On Wednesday, City Councilman Mike Bonin introduced a motion to allow single-occupancy tiny homes and safe camping/parking on the county-owned parking lot at Will Rogers State Beach in Pacific Palisades. It was seconded by Mark Ridley-Thomas.
If the motion is eventually approved by the City Council, people who are homeless because of drugs, mental illness or economic bad breaks will have access to beachside property.
The Will Rogers parking lot is typically filled in the summer and holiday weekends with hard-working people, many of whom come from inland with their families to enjoy the sand and ocean.
CTN acknowledges the homeless crisis in Los Angeles, but as long as politicians continue to lump all homeless in one category and try to make tax-paying residents feel guilty because they are not living on the streets, nothing will change.
The saying “There but for the grace of God, go I,” coined by evangelical preacher John Bradford, is usually used to shame residents.
Generally speaking, there are three categories of people who find themselves living on the street:
1) Alcoholics and those with substance addiction.
2) Those who are mentally ill.
3) Those who have suffered economic setbacks, such as losing a job, and those who are domestic abuse victims.
If someone has a substance abuse problem, they should be required to go into detox. Living at the beach and panhandling for money or stealing from parked cars does not help them, nor is it fair to people living in Santa Monica Canyon.
If someone is mentally ill, the laws need to be changed so that these people can be committed. And yes, society needs mental institutions, again—however that looks.
Ruby, who has lived outdoors at the Palisades Branch Library for decades, should not be allowed to live like a feral cat. Her mental illness does not allow her to make a sane response to her situation.
Those people who have experienced domestic abuse and are living on the street with families – or the families that have fallen on hard economic times — need to be helped by social workers.
CTN has worked for years with the Pacific Palisades Task Force on Homelessness and I’ve learned that generally, people in the third category are more willing to accept services. The first two categories usually decline help.
Councilman Bonin’s actions have helped devalue real estate in Venice, according to a story in the Wall Street Journal. He has worked to allow tent-to-tent homeless to live along Ocean Front Walk and on streets close to the beach. He has allowed tents to spring up in Westchester, near the airport, and along Venice Boulevard under the 405.
Now he wants tiny homes and safe camping/parking, not only at Will Rogers, but also Dockweiler Beach in Playa del Rey and Fisherman’s Village in Marina Del Rey. He wants a lease agreement for a temporary safe camping site at the privately-owned parcel at 5000 Beethoven Ave. in Del Rey; a site set up in Westchester Park; a site established in Mar Vista Park; and a site on an airport-owned property.
Many will remember Proposition HHH, coauthored by Bonin and Ridley-Thomas, which passed in 2016 and was designed to issue $1.2 billion in bonds to build 10,000 units of low-income housing.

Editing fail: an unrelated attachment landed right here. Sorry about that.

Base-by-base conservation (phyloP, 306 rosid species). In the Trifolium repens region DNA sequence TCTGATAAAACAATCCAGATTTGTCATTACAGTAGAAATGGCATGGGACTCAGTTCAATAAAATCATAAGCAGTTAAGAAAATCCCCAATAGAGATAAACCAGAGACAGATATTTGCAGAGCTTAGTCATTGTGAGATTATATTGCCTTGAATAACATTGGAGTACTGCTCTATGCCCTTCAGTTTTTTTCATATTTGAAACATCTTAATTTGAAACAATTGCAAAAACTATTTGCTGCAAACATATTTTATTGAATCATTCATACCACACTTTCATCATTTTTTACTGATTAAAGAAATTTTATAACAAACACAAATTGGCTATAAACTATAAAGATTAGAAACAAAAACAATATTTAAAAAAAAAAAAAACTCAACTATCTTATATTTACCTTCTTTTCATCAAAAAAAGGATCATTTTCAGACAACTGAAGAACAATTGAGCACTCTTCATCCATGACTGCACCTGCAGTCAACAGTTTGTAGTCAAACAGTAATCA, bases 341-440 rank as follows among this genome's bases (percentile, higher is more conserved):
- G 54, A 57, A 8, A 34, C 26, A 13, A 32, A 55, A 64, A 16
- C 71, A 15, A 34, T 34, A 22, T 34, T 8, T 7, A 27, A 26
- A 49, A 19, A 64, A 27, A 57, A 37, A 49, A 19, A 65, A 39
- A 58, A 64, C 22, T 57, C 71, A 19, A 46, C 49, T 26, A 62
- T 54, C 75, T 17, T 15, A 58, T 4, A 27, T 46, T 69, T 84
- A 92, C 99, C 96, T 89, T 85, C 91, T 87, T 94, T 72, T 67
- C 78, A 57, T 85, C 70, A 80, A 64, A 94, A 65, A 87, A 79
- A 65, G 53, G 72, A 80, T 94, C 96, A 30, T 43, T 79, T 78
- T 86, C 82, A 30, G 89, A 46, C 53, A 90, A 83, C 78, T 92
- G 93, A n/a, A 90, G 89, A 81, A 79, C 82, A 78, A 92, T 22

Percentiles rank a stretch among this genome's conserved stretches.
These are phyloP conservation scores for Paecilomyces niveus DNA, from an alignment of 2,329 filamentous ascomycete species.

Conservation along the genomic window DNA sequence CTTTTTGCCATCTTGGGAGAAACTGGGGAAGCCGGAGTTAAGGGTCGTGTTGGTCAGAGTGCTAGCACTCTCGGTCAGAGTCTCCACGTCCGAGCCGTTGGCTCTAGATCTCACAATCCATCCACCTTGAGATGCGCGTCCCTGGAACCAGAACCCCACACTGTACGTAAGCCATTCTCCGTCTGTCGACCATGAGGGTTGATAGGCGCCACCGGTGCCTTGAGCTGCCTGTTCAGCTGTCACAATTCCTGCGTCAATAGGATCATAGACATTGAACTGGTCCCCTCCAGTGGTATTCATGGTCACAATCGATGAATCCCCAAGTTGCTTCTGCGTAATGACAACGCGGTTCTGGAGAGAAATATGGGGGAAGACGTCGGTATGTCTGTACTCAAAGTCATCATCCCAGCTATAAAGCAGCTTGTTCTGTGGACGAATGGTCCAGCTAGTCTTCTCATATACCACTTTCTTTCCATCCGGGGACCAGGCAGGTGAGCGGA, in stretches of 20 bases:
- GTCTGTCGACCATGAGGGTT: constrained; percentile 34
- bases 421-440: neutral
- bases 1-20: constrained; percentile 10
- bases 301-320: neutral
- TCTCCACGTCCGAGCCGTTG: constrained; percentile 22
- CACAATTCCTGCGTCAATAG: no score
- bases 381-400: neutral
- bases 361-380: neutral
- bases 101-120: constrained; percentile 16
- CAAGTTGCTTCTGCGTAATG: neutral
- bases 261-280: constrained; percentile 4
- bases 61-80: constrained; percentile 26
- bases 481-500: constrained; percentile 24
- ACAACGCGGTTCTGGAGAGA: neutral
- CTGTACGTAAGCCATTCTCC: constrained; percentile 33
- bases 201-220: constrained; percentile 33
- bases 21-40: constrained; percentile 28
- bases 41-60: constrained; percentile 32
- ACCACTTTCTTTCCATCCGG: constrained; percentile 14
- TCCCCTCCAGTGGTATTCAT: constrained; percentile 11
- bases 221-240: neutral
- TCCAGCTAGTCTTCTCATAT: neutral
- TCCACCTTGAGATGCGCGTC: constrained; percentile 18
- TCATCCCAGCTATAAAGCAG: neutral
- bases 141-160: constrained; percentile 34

In September 2020, City Controller Ron Galperin found that 228 total units were built in four years under Prop. HHH and that 60 percent of the expected units will exceed $500,000.
Who helped fund the passage of Prop. HHH? CTN has listed some of the players (below), who generally donated more than $15,000 to the campaign. This included homeless organizations such as P.A.T.H (People Assisting the Homeless), a nonprofit which contributed $15,000; Skid Row Housing, $10,000; Mercy Housing, Inc. ($20,000) and United Way of Greater Los Angeles ($148,857).
Architects, developers and real estate agents included Bridge Housing Corporation ($25,000); Committee to Expand the Middle Class, Supported by Airbnb ($100,000); Atlas Capital Group, LLC ($25,000); Robert Champion of Champion Real Estate ($25,000); California Community Foundation ($250,000); Jia Yuan, USA Col Inc. ($25,000); Kilroy Realty ($25,000); Thomas Safran & Associates ($10,000); Christopher Pak, owner Archeon Group ($25,000); Sun Hills Real Estate ($25,000); Omni Contracting, Inc. ($50,000); Scott Scott Minerd (Guggenheim Partners) $50,000); Mike McGinley, consultant SRO ($15,000); Related California Residential, LLC ($25,000); Related California Urban Housing ($25,000); The Related Companies LP ($25,000) and The Related Companies of California ($25,000);
Trades include: L.A./Orange Counties Building and Construction Trades ($25,000); International Brotherhood of Electrical Workers Local Union 18 ($25,000); Southern California Pipe Trades District Council #16 ($25,000); State Building and Construction Trades Council of California ($25,000); Members Voice of the State Building and Construction Trades Council of California ($25,000); Planning Architecture Engineering Alliance, Inc. ($25,000); Think Long Committee (Berggruen Institute) ($50,000); Wells Fargo Bank ($25,000); and Coalition to Protect L.A. Neighborhoods and Jobs, a nonprofit team of businesses and labor organizations ($57,548).
Bonin’s committee, Los Angeles Forward, donated $26,587 and Ridley-Thomas’ Committee for a Better L.A. gave $100,000.
Los Angeles residents voted to fund Prop. HHH, which was intended to provide housing to end homelessness, but in four years has not accomplished its purpose.
Since the funds have been “frittered” and housing has not been built, Bonin, backed by Ridley-Thomas, is now proposing turning over portions of parks and beach parking lots to the homeless.
Bonin should rethink the homeless issue and stop lumping everyone into one group. About two-thirds of the people need more than housing — they need detox; they need mental illness help. This is where billions of dollars should be spent by city, county and state agencies.
(Editor’s note: The motion is on page 10 Bonin Motion).